Manassas Journal Messenger | Railway changes to free up traffic

For the Potomac News


A new day of freer flowing, less stagnant downtown roadways is nearly upon the city, Manassas City and Norfolk Southern officials both promised last week.

Now the only point of dispute is over the definition of “nearly.”

With two miles of double tracking completed last summer and a new crew changing station at Bristow “essentially complete,” city officials want the railway to move crew changing operations out of Wellington Yard and downtown Manassas.

The changing of crews at the yard, located near the heart of downtown Manassas, is a constant source of road blockages and complaints from city drivers tired of flashing lights and falling crossing arms. In the eyes of City Hall, as soon as the new building is operational — which officials determine should be by the end of this month — the switch should be made.

“There’s no need to have the curtains hung,” director of public works Michael Moon said.

In an August 14, 2002, letter to Bob Logan, the Norfolk Southern trainmaster in Manassas,” Moon wrote with the double tracking complete, “the City desires the crew change to start occurring at Bristow as soon as possible.”

However, according to projections made by the Norfolk Southern at the close of 2002, the changing station should and continues to be on pace, according to a railway spokesperson, to be completed by the end of 2003.

Moon concedes because of disputes with the railway over the timetable for the switch, the move could be pushed into the fall, though the city “really doesn’t want to see that happen.”

Susan Bland, public relations manager for Norfolk Southern, said crews will begin changing at the new station only when the structure is complete, meeting all railway labor agreement stipulations.

“If I buy a house, I’m going to want it fully complete, not just a shell,” Bland said.

Moon said the need to meet such stringent requirements was not made aware to city officials when the project was originally laid out.

In April 1999, city, railway and Virginia Department of Transportation officials signed a Memorandum of Understanding outlining the multi-phased projects the city and railway have now embarked on. The agreement stipulated the railroad “will relocate their crew change point prior to July 1, 2000, provided the State has acquired the property for the new office facility.”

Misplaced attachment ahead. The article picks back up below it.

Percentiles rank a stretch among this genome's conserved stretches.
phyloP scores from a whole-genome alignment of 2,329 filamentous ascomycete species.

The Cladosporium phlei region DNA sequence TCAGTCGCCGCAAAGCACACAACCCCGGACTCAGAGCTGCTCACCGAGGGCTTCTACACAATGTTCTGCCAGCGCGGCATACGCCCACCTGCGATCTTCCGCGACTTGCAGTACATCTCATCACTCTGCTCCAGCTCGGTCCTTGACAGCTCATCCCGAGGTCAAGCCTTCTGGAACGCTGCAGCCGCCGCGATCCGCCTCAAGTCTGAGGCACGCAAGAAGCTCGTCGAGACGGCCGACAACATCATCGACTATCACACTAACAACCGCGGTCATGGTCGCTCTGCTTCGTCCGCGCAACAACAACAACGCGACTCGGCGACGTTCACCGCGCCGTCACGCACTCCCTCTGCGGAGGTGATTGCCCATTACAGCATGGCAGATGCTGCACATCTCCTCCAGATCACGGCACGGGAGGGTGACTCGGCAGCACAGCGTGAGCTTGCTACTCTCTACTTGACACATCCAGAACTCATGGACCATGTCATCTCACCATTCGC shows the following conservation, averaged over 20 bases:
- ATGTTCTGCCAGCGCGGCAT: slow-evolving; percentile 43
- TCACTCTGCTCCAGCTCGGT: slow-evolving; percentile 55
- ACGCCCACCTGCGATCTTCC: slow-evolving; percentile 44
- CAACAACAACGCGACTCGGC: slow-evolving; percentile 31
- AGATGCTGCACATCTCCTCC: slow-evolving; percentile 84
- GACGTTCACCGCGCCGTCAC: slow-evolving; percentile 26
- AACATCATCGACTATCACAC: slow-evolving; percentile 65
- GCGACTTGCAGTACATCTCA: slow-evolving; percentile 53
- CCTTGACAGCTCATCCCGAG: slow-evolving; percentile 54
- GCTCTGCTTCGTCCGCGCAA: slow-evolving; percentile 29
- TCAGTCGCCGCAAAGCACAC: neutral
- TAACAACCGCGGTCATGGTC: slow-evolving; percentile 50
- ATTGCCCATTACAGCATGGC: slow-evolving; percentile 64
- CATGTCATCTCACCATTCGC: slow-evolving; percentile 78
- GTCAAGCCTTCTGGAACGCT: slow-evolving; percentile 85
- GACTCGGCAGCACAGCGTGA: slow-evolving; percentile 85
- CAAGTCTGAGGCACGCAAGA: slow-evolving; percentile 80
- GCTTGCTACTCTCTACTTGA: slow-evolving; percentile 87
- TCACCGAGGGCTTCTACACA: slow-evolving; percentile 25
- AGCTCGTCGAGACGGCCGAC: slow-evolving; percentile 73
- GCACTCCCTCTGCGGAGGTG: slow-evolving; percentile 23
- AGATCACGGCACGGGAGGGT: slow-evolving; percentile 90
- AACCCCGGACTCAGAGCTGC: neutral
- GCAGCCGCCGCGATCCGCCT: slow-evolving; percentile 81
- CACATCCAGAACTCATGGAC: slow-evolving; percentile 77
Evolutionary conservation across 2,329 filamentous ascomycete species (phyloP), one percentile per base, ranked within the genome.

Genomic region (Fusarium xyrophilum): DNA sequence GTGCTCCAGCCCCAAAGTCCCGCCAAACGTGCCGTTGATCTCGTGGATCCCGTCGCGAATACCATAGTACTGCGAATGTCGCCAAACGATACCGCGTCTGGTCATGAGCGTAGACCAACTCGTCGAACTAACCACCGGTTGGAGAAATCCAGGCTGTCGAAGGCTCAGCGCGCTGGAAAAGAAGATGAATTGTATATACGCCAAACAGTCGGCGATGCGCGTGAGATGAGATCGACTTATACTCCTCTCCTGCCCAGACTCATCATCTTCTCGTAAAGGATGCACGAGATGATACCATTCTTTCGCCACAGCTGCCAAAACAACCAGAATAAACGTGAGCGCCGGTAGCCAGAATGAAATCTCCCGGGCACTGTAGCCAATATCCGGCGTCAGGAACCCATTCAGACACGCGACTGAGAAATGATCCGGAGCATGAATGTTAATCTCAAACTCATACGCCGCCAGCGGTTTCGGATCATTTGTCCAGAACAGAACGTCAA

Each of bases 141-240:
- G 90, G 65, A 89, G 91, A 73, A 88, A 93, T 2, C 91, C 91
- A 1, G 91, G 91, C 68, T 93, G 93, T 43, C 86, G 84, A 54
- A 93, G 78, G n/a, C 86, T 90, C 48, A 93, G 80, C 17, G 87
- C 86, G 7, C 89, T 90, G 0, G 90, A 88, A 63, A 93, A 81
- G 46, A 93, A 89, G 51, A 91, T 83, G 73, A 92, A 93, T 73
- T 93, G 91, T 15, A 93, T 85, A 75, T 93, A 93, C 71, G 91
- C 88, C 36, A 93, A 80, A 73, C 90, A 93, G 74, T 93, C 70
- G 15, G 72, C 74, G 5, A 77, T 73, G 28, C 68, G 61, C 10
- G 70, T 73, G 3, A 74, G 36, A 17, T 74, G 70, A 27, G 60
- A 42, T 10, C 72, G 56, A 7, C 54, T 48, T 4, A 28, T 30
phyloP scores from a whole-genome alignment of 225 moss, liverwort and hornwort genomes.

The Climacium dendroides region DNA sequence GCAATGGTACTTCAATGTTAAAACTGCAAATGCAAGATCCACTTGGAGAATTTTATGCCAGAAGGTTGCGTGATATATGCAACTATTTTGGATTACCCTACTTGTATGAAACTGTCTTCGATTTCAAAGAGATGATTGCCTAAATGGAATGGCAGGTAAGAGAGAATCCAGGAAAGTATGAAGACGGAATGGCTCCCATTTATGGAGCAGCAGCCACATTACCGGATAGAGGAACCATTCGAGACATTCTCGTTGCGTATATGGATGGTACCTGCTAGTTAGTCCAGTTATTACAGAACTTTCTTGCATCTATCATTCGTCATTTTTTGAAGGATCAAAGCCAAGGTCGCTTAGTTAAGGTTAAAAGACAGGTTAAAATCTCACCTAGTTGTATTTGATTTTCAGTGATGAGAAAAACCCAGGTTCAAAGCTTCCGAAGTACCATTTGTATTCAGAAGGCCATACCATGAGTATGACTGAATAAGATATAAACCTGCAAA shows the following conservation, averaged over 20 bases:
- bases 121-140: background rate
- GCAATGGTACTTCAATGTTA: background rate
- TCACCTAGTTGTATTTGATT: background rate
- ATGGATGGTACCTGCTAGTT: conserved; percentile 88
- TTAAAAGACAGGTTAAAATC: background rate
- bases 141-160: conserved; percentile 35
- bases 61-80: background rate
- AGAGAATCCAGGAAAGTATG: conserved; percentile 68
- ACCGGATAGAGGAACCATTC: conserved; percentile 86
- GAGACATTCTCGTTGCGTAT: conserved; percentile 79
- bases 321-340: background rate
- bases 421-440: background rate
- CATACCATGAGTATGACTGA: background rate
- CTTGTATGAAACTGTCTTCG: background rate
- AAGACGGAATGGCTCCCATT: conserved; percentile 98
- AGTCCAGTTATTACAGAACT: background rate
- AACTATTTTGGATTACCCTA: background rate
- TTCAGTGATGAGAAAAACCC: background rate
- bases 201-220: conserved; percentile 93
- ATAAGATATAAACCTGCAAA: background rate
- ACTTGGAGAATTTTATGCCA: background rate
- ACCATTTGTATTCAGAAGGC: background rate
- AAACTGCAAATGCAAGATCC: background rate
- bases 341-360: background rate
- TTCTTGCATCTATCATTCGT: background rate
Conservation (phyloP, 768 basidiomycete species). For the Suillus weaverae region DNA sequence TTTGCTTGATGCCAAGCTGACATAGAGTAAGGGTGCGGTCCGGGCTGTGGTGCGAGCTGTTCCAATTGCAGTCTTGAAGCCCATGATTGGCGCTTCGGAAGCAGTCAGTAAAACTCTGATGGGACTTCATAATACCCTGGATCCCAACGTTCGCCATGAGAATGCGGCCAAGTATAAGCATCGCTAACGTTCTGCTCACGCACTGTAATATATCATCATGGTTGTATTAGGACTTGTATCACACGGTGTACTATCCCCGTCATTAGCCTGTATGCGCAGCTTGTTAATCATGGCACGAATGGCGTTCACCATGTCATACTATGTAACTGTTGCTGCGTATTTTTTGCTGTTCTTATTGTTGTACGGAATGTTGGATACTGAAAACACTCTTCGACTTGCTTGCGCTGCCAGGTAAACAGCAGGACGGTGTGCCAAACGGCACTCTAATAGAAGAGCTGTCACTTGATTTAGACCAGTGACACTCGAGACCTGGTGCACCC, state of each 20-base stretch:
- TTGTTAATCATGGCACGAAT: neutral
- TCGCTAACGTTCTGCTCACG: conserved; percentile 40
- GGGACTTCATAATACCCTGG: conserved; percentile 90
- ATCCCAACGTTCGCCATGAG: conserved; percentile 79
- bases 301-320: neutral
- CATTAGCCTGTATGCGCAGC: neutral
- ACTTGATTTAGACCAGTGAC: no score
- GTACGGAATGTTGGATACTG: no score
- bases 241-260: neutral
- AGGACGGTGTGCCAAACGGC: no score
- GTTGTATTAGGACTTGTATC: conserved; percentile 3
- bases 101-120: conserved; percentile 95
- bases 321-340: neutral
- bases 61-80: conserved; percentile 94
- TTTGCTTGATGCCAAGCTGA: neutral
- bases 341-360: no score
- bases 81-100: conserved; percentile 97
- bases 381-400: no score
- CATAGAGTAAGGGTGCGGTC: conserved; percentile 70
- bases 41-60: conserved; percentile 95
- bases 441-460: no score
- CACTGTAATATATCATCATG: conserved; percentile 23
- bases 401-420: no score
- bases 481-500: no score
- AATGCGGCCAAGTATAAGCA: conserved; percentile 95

Both Moon and Bland acknowledge the date set out in the document — which Bland said “has not been binding for a long time” — was a best-case scenario because of the improvements needed to the Bristow site.

But with these essential stumbling blocks out of the way, the move should be made sooner instead of later, Moon said.

“For [Norfolk Southern] to continue dragging their feet is disappointing,” Moon said.

Regardless of the dispute, Bland said the railway is sympathetic to city needs. “All of us look forward to the day when the crews won’t have to change in the middle of downtown Manassas,” Bland said. “We’re looking forward to this as much as the city and community.”

The two other major planned construction projects — Va. 28 and Wellington Road overpasses over the railroad — continue to be pushed back because of drastic cuts in state funds available, a slower than expected acquisition of right-of-way land and a steady parade of four project managers in the past 18 months.

The road overpass of Va. 28 over the railroad and Wellington Road is presently under design, but advertising for construction, originally conceived for September 2005, has been delayed by the state because of funding constraints.

Phase III — the Wellington Road railroad overpass — also continues to slip further into the future.

A road detour on Wellington Road around the future construction site was completed last week. Curve improvements have also been completed as part of the Phase I improvements, allowing trains to travel faster through the city.

A 1992 railroad realignment study completed by the city and county established the need for the overpasses as essential because of the “critical linkage” the roadways represented for fire and rescue units and school bus traffic.

Watching projects over a decade in the making continually being delayed and slashed is frustrating, Moon said.

“We appreciate the fact that these projects are disappearing throughout the state but that does not mitigate our need,” Moon said.

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